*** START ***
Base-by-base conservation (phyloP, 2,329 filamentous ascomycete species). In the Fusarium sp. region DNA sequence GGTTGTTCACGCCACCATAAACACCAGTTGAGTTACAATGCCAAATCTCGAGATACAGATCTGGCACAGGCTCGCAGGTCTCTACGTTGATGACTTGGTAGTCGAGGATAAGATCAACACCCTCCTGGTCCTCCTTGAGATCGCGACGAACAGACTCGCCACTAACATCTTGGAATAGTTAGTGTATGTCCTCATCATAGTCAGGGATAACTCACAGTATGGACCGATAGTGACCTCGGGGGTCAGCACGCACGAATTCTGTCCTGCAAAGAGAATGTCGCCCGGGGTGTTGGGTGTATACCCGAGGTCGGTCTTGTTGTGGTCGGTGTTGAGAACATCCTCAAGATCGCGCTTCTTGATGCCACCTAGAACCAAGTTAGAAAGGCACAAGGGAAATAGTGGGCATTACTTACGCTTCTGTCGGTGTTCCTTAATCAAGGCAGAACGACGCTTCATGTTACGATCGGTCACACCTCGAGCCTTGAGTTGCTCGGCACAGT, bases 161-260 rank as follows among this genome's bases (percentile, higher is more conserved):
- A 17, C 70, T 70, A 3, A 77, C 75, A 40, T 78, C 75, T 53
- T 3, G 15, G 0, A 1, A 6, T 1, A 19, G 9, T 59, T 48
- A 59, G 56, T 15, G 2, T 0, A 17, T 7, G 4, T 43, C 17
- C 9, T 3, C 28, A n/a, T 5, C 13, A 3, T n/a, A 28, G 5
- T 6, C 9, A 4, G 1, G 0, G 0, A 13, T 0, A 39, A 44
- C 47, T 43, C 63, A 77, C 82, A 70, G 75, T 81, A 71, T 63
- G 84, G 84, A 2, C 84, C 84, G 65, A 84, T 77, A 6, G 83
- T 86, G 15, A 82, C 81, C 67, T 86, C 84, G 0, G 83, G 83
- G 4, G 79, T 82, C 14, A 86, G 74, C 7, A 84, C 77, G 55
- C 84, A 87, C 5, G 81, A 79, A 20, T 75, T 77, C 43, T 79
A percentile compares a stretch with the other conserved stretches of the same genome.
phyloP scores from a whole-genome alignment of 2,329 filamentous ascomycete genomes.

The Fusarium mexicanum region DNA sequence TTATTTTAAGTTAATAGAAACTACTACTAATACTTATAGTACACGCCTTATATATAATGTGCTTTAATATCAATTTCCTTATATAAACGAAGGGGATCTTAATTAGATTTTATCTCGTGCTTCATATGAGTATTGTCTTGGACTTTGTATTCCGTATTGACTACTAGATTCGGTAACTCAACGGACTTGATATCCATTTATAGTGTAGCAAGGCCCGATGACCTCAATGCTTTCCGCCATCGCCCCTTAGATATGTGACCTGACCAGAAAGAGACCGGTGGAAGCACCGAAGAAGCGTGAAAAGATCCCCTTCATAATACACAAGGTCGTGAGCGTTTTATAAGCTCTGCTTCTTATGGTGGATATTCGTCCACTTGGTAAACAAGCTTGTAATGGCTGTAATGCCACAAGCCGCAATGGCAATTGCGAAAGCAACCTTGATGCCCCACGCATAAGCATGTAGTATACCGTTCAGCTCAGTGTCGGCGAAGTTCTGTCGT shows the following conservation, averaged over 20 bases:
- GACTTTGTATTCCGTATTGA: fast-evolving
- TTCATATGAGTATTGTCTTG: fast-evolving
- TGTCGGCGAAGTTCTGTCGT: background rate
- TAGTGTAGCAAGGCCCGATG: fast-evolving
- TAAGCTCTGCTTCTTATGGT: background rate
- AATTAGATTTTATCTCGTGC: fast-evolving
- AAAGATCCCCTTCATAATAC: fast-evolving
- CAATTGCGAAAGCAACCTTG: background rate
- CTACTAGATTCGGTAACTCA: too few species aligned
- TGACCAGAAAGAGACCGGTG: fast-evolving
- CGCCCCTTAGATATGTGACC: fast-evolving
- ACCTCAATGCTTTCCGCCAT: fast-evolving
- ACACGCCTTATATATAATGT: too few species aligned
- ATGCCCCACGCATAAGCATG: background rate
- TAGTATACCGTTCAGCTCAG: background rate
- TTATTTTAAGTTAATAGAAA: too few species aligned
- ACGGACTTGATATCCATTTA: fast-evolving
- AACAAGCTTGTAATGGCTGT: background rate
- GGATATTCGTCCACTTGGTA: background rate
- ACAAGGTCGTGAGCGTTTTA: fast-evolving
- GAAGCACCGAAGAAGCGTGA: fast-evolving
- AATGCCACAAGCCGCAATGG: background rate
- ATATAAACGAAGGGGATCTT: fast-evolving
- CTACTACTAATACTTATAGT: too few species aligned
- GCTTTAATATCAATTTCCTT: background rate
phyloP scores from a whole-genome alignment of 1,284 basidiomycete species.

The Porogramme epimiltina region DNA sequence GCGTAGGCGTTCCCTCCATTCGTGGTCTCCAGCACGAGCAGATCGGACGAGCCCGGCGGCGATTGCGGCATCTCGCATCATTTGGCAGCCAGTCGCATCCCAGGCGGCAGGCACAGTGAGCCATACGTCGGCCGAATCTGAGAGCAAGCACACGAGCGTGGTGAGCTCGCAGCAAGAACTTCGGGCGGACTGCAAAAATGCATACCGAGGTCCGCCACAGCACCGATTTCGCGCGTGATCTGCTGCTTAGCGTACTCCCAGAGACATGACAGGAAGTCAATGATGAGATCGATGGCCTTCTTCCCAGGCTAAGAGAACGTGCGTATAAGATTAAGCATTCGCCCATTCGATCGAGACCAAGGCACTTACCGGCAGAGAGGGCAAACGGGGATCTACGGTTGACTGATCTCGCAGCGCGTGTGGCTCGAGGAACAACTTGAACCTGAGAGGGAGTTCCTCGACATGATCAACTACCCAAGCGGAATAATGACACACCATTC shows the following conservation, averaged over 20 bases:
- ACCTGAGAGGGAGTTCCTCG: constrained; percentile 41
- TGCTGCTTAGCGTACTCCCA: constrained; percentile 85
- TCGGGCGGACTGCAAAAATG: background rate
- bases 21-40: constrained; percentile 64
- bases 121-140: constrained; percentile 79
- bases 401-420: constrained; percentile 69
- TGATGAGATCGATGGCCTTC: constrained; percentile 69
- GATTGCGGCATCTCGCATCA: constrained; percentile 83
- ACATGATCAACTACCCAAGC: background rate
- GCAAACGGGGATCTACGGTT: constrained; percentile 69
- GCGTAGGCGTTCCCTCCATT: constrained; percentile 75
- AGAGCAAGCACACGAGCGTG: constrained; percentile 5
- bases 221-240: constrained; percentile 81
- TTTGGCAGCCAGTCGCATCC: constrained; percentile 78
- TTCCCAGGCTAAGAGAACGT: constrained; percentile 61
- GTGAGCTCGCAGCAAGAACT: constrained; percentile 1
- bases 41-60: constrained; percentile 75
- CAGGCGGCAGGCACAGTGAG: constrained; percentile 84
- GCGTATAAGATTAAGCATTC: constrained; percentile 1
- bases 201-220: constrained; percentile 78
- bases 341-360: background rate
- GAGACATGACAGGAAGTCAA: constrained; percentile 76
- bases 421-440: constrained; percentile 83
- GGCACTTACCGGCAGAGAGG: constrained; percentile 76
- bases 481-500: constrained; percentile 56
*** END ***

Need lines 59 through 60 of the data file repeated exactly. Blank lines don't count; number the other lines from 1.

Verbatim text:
- CAGGCGGCAGGCACAGTGAG: constrained; percentile 84
- GCGTATAAGATTAAGCATTC: constrained; percentile 1